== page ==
Federal law bans employment discrimination based on race, religion, sex, national origin, age and disability. But sexual orientation and gender identity are not on this list, allowing employers to fire workers solely because they are transgender. Rebecca Juro, host of 'The Rebecca Juro Show,' was fired in 1997 immediately after telling her employer that she was in the process of transitioning from male to female. She shared her story on HuffPost Live.
"I was in the process of coming out, and I was frankly pretty naive at that point. And what happened was, I went to my boss and I said 'you know, I'm going through a transition -- I was living as a man at the time -- 'I'm going to be living as a woman,'" she explained to host Mike Sacks. "They just said 'oh yeah? Well guess what, you're fired. Goodbye.'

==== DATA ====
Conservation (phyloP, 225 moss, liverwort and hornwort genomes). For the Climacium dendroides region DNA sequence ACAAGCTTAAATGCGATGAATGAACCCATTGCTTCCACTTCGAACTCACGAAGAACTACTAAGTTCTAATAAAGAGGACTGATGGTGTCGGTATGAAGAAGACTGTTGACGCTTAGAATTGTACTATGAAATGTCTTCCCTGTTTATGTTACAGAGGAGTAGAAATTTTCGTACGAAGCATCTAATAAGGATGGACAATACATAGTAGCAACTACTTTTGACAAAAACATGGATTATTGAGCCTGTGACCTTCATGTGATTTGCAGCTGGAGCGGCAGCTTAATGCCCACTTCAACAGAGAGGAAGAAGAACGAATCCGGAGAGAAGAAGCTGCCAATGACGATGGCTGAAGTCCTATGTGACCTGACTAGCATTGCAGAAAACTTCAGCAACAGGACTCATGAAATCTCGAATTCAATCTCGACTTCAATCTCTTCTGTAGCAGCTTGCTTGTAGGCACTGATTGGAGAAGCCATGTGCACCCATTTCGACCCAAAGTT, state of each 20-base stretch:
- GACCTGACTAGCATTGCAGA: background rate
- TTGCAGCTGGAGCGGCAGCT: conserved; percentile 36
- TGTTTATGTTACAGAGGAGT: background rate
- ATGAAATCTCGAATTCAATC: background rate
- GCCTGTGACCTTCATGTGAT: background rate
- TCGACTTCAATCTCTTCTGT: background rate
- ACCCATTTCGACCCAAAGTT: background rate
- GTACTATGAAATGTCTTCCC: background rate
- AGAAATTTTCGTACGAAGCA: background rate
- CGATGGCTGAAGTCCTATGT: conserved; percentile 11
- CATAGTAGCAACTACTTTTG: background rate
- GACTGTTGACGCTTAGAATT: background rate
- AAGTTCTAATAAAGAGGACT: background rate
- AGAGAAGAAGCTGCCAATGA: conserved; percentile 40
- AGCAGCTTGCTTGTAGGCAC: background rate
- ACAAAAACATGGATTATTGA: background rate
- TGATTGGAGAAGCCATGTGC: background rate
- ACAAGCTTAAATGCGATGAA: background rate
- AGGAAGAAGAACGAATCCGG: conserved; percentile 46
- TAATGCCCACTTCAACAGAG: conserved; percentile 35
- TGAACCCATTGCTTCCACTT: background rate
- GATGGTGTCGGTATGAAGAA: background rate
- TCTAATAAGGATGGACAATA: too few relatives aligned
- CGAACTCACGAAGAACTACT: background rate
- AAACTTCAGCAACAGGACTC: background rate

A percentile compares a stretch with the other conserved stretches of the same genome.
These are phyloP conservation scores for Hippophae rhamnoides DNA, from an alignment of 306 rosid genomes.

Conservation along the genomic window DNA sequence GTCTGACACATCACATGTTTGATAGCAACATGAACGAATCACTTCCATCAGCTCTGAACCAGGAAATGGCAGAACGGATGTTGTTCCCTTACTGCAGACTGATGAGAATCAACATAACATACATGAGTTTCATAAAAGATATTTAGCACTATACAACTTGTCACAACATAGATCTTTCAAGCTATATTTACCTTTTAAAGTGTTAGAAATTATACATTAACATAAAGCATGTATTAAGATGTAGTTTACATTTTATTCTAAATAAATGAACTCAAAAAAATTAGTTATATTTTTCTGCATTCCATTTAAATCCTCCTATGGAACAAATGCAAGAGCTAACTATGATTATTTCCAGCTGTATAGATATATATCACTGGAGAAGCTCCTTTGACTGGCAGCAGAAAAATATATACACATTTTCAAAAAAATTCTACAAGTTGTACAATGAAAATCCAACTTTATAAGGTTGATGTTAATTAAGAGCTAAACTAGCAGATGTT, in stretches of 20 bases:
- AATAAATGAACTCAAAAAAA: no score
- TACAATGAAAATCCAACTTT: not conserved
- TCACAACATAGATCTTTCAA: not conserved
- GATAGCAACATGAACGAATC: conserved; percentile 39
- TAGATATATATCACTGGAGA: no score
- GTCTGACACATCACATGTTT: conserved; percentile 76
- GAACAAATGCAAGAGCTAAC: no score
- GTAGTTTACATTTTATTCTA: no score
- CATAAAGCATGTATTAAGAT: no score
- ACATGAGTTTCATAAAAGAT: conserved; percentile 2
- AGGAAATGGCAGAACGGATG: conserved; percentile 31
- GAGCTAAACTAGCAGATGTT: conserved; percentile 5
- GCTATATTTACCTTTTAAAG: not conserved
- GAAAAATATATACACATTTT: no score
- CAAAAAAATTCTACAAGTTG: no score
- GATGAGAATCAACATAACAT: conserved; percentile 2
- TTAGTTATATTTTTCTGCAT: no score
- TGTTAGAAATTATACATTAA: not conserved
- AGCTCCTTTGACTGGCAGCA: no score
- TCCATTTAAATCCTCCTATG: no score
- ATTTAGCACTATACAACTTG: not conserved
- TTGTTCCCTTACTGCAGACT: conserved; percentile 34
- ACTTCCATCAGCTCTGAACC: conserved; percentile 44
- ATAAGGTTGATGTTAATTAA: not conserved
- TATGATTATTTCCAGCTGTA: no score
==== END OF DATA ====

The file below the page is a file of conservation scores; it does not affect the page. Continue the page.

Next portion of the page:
Afterwards, Juro faced even more discrimination. "I figured this has got to be illegal right? You can't do that to somebody. So I went and called up our state's civil rights division and they said 'no no, it's perfectly legal -- we don't have a problem with that.'
"And that was really for me when I started to understand not just the implications for my own life and the people around me, but that this had real political implications. Transitioning from male to female had real and serious political implications. I was literally giving up significant civil rights by doing so."
New Jersey passed a law in 2007 prohibiting workplace discrimination against transgender people. Still, Juro claimed that because of poor enforcement of the law, the transgender population must fight for its rights. "The burden of proof is always going to be on the person who is being discriminated against, not the company doing the discriminating."